[13]John F. Walvoord, Roy B. Zuck and Dallas Theological Seminary, The Bible Knowledge Commentary : An Exposition of the Scriptures (Wheaton, IL: Victor Books, 1983-c1985), 2:826.

[14]Warren W. Wiersbe, The Bible Exposition Commentary, "An Exposition of the New Testament Comprising the Entire 'BE' Series"--Jkt. (Wheaton, Ill.: Victor Books, 1996, c1989), Jas 2:20.

[15]Warren W. Wiersbe, The Bible Exposition Commentary, "An Exposition of the New Testament Comprising the Entire 'BE' Series"--Jkt. (Wheaton, Ill.: Victor Books, 1996, c1989), Jas 2:20.

[16]Robert Jamieson, A. R. Fausset, A. R. Fausset et al., A Commentary, Critical and Explanatory, on the Old and New Testaments, On Spine: Critical and Explanatory Commentary. (Oak Harbor, WA: Logos Research Systems, Inc., 1997), Jas 2:23.

[17]John F. Walvoord, Roy B. Zuck and Dallas Theological Seminary, The Bible Knowledge Commentary : An Exposition of the Scriptures (Wheaton, IL: Victor Books, 1983-c1985), 2:826.

[18]KJV Bible Commentary (Nashville: Thomas Nelson, 1997, c1994), 2591.

[19]Larry Richards, The Bible Reader's Companion, Includes Index. (Wheaton, Ill.: Victor Books, 1991), 872.

[20]William MacDonald and Arthur Farstad, Believer's Bible Commentary : Old and New Testaments (Nashville: Thomas Nelson, 1997, c1995), Jas 2:26.

[21]John F. Walvoord, Roy B. Zuck and Dallas Theological Seminary, The Bible Knowledge Commentary : An Exposition of the Scriptures (Wheaton, IL: Victor Books, 1983-c1985), 2:827.

[22]John Jr MacArthur, The MacArthur Study Bible, electronic ed. (Nashville: Word Pub., 1997, c1997), Jas 2:14.

[23]Warren W. Wiersbe, The Bible Exposition Commentary, "An Exposition of the New Testament Comprising the Entire 'BE' Series"--Jkt. (Wheaton, Ill.: Victor Books, 1996, c1989), Jas 2:14.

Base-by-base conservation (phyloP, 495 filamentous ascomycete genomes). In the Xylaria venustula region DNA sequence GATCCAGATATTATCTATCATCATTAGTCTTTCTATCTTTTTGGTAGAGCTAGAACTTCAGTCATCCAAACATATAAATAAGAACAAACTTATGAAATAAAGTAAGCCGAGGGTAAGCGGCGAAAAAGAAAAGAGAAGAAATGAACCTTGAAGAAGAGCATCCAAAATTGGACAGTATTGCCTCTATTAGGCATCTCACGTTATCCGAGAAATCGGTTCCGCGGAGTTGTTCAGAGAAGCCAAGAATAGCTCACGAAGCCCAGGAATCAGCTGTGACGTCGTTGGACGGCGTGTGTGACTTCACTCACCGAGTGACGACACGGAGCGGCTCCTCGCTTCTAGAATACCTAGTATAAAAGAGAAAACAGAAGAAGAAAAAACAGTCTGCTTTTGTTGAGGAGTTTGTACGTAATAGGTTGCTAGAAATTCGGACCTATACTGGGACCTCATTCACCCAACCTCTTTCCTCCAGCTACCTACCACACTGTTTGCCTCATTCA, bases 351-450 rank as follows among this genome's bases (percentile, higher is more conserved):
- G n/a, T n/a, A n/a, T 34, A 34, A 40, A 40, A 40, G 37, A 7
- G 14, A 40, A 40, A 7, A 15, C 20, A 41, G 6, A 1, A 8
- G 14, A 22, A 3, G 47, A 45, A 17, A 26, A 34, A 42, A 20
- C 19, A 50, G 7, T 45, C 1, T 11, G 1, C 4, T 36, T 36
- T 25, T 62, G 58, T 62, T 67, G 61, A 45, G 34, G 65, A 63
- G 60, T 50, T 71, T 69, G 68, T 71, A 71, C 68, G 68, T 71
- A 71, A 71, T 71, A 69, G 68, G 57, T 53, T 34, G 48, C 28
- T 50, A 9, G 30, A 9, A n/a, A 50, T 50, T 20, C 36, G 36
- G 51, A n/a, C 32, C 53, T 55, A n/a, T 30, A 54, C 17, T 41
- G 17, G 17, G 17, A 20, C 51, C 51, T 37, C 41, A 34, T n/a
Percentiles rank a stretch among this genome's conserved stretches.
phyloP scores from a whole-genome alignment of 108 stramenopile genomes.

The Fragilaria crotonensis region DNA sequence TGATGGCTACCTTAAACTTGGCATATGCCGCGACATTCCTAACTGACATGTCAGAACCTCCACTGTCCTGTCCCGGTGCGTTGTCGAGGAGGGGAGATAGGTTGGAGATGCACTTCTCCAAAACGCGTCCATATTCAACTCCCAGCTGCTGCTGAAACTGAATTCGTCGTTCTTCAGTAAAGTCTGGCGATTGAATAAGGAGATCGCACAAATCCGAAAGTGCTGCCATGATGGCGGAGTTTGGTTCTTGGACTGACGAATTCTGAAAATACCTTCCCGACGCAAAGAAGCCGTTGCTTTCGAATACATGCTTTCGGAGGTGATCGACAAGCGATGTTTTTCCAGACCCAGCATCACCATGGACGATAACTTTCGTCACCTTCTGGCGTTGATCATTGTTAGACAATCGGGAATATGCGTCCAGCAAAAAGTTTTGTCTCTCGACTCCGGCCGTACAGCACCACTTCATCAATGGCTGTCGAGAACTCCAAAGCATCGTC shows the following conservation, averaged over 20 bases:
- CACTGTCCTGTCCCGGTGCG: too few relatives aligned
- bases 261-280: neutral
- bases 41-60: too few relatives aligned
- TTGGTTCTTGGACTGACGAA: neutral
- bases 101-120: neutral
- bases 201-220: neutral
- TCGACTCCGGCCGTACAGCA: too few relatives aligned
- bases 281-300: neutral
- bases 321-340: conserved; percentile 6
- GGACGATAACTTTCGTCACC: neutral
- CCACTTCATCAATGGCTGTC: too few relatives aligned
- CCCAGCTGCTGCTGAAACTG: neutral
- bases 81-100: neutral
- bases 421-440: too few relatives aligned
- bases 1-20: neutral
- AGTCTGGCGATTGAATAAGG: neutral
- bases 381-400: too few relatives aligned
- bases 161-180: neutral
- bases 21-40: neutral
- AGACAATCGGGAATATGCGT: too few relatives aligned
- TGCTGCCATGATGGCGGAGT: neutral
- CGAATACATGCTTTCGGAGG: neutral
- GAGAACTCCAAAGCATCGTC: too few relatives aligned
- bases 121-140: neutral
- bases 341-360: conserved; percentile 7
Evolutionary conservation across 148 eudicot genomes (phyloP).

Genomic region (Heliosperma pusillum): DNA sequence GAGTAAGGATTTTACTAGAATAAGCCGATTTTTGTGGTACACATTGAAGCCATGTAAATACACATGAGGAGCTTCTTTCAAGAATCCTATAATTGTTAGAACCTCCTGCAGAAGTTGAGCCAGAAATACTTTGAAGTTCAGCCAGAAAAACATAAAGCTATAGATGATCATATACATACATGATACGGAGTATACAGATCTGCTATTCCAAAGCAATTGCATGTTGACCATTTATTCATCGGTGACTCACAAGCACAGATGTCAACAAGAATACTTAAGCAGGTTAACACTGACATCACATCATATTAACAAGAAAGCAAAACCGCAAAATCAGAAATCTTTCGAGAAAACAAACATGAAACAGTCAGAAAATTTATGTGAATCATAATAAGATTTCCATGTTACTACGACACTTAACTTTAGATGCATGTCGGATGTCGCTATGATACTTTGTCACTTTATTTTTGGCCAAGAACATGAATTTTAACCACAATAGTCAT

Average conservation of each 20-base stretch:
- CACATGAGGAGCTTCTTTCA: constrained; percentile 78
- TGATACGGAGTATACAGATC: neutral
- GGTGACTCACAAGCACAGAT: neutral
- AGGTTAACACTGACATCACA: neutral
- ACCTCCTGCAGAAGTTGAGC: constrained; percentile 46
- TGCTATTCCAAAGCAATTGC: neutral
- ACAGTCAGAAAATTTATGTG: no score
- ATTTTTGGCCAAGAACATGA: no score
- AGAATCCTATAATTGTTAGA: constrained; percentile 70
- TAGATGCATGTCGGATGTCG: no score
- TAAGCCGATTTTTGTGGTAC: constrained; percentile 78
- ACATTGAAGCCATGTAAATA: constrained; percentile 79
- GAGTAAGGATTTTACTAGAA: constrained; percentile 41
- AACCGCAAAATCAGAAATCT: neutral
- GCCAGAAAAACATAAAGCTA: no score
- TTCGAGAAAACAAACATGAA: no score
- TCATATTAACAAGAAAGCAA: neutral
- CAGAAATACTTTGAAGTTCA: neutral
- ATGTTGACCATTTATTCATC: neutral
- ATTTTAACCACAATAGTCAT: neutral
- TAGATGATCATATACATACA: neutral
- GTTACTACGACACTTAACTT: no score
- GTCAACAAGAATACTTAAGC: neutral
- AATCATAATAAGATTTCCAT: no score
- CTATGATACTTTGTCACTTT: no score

[24]Warren W. Wiersbe, The Bible Exposition Commentary, "An Exposition of the New Testament Comprising the Entire 'BE' Series"--Jkt. (Wheaton, Ill.: Victor Books, 1996, c1989), Jas 2:14.

[25]Warren W. Wiersbe, The Bible Exposition Commentary, "An Exposition of the New Testament Comprising the Entire 'BE' Series"--Jkt. (Wheaton, Ill.: Victor Books, 1996, c1989), Jas 2:14.

[26]KJV Bible Commentary (Nashville: Thomas Nelson, 1997, c1994), 2590.

[27]William MacDonald and Arthur Farstad, Believer's Bible Commentary : Old and New Testaments (Nashville: Thomas Nelson, 1997, c1995), Jas 2:15.

[28]John F. Walvoord, Roy B. Zuck and Dallas Theological Seminary, The Bible Knowledge Commentary : An Exposition of the Scriptures (Wheaton, IL: Victor Books, 1983-c1985), 2:825.

[29]William MacDonald and Arthur Farstad, Believer's Bible Commentary : Old and New Testaments (Nashville: Thomas Nelson, 1997, c1995), Jas 2:17.

[30]John F. Walvoord, Roy B. Zuck and Dallas Theological Seminary, The Bible Knowledge Commentary : An Exposition of the Scriptures (Wheaton, IL: Victor Books, 1983-c1985), 2:825.